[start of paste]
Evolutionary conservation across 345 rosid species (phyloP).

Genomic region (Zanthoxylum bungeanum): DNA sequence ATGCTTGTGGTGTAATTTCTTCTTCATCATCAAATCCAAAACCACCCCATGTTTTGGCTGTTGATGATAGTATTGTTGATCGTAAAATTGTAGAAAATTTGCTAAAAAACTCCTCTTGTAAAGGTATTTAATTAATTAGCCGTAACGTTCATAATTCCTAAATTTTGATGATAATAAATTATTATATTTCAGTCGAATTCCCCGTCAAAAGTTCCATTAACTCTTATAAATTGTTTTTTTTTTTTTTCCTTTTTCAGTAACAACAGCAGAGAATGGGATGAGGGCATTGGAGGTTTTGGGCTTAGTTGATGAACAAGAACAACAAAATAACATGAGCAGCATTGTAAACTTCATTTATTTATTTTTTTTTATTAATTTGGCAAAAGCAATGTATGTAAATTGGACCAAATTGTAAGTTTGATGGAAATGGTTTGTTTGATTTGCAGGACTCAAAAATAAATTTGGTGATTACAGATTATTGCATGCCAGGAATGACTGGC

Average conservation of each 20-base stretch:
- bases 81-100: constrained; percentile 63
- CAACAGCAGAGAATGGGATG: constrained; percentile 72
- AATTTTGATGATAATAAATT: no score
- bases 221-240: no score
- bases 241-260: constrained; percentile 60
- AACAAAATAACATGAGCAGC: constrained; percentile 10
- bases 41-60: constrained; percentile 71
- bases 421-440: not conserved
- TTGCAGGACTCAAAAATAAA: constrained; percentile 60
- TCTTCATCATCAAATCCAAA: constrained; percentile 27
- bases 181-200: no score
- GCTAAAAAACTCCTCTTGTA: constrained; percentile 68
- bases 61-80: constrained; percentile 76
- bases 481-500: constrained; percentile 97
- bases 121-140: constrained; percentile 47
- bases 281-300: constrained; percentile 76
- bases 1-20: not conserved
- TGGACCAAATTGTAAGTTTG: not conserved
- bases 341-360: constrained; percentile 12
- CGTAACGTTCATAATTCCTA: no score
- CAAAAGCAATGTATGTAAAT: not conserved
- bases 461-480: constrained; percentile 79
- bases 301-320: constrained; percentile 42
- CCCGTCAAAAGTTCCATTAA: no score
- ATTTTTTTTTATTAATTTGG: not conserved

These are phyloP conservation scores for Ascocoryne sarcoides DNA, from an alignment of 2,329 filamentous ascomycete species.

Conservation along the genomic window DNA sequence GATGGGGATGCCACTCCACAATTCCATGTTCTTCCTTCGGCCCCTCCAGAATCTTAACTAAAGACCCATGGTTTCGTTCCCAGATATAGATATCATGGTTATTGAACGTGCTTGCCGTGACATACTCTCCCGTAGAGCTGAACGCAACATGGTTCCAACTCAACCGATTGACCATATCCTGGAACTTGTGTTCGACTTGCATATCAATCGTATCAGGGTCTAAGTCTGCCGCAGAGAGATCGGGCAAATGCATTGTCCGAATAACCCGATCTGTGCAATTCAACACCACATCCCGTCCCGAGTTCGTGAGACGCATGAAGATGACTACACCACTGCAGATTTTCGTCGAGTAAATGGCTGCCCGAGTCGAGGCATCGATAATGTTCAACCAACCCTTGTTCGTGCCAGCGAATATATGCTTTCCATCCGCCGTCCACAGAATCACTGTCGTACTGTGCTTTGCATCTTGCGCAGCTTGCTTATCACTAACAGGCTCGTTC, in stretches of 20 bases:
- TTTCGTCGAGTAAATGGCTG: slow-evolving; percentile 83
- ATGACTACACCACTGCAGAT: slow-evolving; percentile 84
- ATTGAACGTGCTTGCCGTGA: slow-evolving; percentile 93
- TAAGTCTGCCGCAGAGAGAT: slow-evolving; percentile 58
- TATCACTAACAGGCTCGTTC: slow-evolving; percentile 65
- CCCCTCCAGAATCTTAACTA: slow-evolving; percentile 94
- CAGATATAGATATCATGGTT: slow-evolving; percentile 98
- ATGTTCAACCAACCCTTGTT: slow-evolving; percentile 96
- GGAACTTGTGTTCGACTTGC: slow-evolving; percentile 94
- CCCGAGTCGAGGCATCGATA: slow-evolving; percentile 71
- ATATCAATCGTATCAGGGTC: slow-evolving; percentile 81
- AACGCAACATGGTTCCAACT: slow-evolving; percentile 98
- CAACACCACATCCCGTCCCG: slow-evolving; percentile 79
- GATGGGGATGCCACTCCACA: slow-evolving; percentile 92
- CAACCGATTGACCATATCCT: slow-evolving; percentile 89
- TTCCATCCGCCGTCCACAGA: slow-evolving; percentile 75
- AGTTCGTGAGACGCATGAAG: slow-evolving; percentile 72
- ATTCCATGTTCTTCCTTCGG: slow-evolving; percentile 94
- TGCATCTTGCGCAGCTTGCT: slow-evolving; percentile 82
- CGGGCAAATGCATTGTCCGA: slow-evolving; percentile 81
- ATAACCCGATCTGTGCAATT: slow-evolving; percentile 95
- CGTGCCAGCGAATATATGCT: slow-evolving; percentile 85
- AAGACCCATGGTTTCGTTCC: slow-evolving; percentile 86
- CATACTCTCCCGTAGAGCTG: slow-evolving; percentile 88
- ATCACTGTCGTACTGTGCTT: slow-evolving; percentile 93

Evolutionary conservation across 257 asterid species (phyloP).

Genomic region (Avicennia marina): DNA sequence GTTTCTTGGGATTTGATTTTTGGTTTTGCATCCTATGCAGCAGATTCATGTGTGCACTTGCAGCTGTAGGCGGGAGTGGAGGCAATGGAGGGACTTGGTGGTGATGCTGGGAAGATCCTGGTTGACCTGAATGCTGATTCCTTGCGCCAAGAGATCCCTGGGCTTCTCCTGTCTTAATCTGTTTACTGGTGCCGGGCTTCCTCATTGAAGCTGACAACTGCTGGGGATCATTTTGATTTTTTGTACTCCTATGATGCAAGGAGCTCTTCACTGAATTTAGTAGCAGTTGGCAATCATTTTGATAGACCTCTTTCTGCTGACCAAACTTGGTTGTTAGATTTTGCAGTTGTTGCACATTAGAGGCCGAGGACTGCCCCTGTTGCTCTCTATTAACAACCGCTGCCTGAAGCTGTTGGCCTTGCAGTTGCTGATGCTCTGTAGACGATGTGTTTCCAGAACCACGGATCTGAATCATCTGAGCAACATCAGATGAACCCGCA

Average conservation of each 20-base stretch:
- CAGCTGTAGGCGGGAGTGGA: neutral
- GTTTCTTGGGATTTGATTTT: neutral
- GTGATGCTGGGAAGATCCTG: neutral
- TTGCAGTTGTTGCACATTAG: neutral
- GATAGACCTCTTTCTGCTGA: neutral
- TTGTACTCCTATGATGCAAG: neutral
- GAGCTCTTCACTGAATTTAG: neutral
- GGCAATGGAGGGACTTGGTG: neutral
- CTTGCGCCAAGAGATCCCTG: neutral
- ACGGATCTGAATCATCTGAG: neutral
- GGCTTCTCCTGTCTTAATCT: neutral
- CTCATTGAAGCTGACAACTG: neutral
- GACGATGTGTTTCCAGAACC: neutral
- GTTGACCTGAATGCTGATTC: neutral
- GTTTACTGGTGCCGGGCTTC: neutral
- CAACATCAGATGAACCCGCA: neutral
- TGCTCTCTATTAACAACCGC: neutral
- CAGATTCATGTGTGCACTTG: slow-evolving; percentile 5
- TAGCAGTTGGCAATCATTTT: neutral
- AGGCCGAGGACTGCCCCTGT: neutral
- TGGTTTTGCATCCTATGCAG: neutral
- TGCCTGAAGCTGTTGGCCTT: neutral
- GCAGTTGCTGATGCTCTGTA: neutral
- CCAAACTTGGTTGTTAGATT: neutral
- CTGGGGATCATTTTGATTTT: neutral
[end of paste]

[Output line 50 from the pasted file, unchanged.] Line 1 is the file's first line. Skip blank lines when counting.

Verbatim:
- CGGGCAAATGCATTGTCCGA: slow-evolving; percentile 81